New Vision of Eucharist

The Eucharist extends beyond all boundaries. Beyond ritual. Beyond liturgy. Beyond religious practice. Beyond any one theology or any one spirituality. The Eucharist is the power source of our growth in holiness. The power source of our capacity to love. The power source for creating the Beloved Community. The power source that is at the core of all spiritualities, because it is the ultimate expression of union—and that is what spirituality is all about.

Unfortunately, the Eucharist has been put in the box of liturgy. The liturgy has proven to be a firewall that prevents encounter with Jesus and the Beloved Community. So, let us think outside the box.

Eucharist as Revolution. The first insight we need to grasp is that Jesus did something revolutionary when he instituted a Love Meal at the center of public worship. For a thousand years, as long as theTemple inJerusalem existed, priests and Levites in privateTemple quarters carried out a bloody sacrifice of animals for public worship. It was big business for the transportation and “hotel” industries, but especially for the business of the Temple.

The Pascal lamb could only be slain in theTempleatJerusalem. The religiously observant inRome, inAlexandria,Egypt, inGalilee, wherever there was a Jewish community, had to come toJerusalemfor public worship. At one Passover, 256,500 lambs were slain, with an estimated two and a half million persons in attendance, according to H.V. Morton’s book, In the Footsteps of the Master.

Jesus changed all that. He changed totally religion, spirituality and public worship. He transformed public worship from a ritual performed exclusively by priests and Levites, centered on a bloody sacrifice of animals and exclusively in theTempleatJerusalem, to what? A celebration in a Eucharistic Community, centered on a Love Meal, wherever Jesus’ followers come together. That was revolutionary!

With that one act of instituting a Love Meal at the center of public worship, Jesus  transformed our entire idea of God. From a Divine Being who primarily wants worship to a Being who primarily wants communion with and relationship with all his creatures and creation. As the Eucharistic Power Source, Jesus became the ultimate and eternal source of holiness and union for all humanity. God’s glory became a people fully alive through Jesus and united in him. God’s glory became the Beloved Community. Jesus changed our whole concept of religion!

Jesus gave us a clue as to what was coming when he met the Samaritan woman at the well. She said: “My Samaritan ancestors worshiped God on this mountain, but you Jews say thatJerusalemis the place where we should worship God.” Jesus replied: “Believe me, woman, the time will come when people will not worship the Father either on this mountain or in Jerusalem….when by the power of God’s Spirit people will worship the Father as He really is.” Jesus had revolution in mind!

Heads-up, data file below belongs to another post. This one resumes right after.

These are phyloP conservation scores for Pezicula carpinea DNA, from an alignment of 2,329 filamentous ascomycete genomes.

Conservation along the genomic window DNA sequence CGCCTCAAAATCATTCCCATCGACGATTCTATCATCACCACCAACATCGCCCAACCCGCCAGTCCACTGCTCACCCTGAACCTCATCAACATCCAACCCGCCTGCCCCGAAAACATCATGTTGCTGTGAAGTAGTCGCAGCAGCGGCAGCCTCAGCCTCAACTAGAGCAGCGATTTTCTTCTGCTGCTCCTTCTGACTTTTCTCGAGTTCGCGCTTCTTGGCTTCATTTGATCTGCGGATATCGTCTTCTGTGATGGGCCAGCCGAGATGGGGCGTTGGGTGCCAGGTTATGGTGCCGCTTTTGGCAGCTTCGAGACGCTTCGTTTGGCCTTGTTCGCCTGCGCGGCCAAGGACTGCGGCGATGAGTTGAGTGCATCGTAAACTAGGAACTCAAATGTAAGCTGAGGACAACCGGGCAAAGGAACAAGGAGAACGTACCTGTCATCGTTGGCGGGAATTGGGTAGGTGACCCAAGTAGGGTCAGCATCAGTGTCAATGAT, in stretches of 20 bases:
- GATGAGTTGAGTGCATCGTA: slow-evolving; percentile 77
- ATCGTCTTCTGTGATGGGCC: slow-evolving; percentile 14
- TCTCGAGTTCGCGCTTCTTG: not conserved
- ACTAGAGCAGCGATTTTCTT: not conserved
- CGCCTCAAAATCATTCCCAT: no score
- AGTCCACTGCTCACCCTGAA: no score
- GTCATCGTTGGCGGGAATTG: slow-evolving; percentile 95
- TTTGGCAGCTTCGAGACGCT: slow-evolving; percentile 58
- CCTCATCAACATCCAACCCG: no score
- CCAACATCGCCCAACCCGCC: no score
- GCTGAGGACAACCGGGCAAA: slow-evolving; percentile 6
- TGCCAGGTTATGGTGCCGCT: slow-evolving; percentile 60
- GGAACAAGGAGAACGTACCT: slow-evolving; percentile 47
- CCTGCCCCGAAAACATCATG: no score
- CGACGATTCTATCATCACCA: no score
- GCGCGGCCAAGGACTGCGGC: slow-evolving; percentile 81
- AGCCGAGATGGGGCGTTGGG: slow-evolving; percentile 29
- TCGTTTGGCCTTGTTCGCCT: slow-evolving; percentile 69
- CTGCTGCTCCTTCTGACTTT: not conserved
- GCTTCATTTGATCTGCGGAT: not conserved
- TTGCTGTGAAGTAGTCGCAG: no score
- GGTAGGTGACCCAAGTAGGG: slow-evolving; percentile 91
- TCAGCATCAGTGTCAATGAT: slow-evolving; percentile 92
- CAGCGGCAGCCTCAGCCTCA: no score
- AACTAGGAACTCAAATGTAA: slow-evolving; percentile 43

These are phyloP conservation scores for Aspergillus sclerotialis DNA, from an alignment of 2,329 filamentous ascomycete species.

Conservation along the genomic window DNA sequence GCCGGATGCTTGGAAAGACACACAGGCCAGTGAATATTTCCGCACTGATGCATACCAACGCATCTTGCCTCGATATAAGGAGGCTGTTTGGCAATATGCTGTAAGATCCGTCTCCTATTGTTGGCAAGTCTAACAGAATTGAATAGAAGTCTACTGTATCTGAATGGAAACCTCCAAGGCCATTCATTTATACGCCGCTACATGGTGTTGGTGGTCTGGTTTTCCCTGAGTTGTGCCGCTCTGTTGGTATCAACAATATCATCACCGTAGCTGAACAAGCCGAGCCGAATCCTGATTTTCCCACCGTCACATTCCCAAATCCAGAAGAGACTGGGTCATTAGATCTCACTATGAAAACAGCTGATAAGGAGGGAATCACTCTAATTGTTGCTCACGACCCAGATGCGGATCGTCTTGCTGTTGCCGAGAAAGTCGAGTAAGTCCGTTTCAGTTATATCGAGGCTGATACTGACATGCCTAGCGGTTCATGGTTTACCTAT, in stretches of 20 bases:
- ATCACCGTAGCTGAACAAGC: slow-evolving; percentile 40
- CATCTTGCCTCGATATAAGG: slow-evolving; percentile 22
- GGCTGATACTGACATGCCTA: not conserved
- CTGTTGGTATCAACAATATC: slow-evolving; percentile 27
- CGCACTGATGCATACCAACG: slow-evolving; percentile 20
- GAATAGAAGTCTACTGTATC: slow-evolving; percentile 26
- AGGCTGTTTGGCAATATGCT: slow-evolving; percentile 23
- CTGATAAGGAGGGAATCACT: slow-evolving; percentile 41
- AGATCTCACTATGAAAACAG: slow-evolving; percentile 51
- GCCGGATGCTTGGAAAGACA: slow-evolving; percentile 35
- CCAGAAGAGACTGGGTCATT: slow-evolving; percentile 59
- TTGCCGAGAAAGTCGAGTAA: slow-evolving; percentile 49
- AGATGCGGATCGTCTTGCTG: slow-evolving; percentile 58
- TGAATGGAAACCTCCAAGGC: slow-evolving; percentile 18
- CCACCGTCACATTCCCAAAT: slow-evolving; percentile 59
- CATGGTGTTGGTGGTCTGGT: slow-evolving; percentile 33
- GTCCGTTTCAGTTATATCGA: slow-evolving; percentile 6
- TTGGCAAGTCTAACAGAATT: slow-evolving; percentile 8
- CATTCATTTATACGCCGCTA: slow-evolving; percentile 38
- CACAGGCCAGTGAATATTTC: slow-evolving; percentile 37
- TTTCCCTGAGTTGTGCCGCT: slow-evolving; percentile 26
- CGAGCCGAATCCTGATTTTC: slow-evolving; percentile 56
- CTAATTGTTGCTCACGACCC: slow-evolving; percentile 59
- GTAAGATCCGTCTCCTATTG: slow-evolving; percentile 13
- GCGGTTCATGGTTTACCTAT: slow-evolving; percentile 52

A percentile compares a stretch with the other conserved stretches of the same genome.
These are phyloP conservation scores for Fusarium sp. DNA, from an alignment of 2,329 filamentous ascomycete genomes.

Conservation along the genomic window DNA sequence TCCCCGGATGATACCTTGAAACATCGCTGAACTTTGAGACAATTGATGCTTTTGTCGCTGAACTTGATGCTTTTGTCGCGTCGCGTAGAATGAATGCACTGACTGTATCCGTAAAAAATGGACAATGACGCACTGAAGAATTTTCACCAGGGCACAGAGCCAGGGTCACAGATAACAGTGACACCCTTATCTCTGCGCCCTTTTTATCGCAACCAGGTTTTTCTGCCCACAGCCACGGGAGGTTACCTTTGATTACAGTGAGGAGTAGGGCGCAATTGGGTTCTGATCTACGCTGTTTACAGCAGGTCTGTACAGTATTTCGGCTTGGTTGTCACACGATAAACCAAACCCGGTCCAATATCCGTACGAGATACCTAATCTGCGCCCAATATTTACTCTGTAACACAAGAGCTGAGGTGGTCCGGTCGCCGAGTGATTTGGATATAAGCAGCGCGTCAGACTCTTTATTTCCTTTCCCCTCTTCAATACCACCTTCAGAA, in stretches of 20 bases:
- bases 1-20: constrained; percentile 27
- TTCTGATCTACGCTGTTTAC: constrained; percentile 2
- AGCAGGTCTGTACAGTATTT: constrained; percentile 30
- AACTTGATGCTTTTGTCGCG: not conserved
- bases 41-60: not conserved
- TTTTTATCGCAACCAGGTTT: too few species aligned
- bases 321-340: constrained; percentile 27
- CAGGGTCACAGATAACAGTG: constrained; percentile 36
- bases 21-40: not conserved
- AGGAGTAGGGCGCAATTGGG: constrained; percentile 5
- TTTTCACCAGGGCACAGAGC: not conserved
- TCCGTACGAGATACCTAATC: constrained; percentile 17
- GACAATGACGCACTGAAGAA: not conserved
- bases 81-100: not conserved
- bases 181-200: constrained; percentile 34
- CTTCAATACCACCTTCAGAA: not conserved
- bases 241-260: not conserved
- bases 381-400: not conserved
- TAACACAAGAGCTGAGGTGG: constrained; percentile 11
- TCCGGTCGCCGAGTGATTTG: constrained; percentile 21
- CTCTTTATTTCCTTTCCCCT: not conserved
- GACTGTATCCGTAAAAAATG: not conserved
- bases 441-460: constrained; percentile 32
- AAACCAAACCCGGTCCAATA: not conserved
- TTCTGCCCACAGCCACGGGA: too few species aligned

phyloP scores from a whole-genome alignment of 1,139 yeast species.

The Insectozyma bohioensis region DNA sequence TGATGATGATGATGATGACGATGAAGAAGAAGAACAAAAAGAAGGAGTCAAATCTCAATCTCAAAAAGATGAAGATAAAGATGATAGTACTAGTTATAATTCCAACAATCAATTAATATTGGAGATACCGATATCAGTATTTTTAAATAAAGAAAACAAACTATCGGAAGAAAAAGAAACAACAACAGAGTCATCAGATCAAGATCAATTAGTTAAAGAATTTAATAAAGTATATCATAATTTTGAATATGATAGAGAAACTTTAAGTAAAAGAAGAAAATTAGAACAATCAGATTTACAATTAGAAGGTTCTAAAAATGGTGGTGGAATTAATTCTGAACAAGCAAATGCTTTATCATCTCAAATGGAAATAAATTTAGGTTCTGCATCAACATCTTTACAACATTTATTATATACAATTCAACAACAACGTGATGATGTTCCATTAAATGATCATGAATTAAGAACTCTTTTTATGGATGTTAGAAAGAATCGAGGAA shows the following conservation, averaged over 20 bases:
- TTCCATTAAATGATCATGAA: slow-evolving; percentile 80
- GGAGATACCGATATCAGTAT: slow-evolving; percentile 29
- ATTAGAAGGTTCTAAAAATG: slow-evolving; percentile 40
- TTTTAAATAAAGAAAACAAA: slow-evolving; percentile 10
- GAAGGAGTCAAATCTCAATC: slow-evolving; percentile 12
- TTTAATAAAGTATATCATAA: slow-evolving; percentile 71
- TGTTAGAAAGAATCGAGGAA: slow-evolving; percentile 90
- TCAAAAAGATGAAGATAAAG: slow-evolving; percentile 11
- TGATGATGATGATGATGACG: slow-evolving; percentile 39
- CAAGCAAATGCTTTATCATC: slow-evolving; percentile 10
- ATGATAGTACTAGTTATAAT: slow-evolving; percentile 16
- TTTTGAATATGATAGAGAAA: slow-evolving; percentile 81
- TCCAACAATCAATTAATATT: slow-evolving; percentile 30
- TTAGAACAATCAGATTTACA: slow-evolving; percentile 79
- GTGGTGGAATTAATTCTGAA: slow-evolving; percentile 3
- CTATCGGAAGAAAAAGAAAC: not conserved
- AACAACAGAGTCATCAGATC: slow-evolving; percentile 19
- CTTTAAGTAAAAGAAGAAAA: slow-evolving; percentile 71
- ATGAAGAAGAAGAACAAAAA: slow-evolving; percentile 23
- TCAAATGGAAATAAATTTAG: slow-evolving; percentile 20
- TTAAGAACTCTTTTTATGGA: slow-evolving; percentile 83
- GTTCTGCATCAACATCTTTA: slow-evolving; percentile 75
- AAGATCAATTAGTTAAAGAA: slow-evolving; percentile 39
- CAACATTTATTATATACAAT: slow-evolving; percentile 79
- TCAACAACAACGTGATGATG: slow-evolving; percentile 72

Eucharist as Jesus’ End Plan. Jesus made our Eucharistic Celebrations the medium for fulfilling his End Plan of creating Christian community, the Beloved Community. Jesus had given us a new commandment: “Love one another as I have loved you.” Not as we love ourselves, but as Jesus loves us. Reason tells us that Jesus would not have given us a new commandment without giving us the means for living it. Our Eucharistic Celebrations are the medium for creating the Beloved Community—Jesus’goal.

In his book, The Spirituality of Communion, a study of John’s Gospel and First Letter, biblical scholar Gerard Rosse throws more light on Jesus’ End Plan: “In their mutual love the disciples (the Beloved Community) make visible the divine reality within which they live, and they reveal the divine Love to the world to which they are sent. By living in fraternal love, which is the sign of unity, the community continues the work of Jesus in the world of human beings. By its mutual love the united community continues down the centuries the revelatory role that had first been that of Jesus. This kind of interpersonal relationship can arouse faith and bring the world to see in the proclamation of Jesus his profound truth as the one sent by God and therefore his oneness with the Father, which reveals God’s love for humanity, a love made present in the community of believers.”

We carry on the work of evangelization by proclaiming the Good News to others. But more basic than that is this: we evangelize the world by our very being—our being the Beloved Community. Creation of the Beloved Community is the ultimate witness to the presence and power of Jesus 2,000 years ago and today.

In the final analysis, only Divine Intelligence could have conceived of a Love Meal to create a Beloved Community as the medium for accomplishing Jesus’ mission. And only Divine Power can carry out this Divine Plan.

Eucharist as Beloved Community.  Gerard Rosse elaborates on the nature of the Beloved Community: “John presents the necessity of loving our sisters and our brothers not only as a response to the commandment of God but also as a natural necessity, since love comes from God and has its roots in God….The divine love that is given to us is the hidden spring that takes hold of the entire person and places it in a state of love, thus defining the believer as ‘one who loves.’”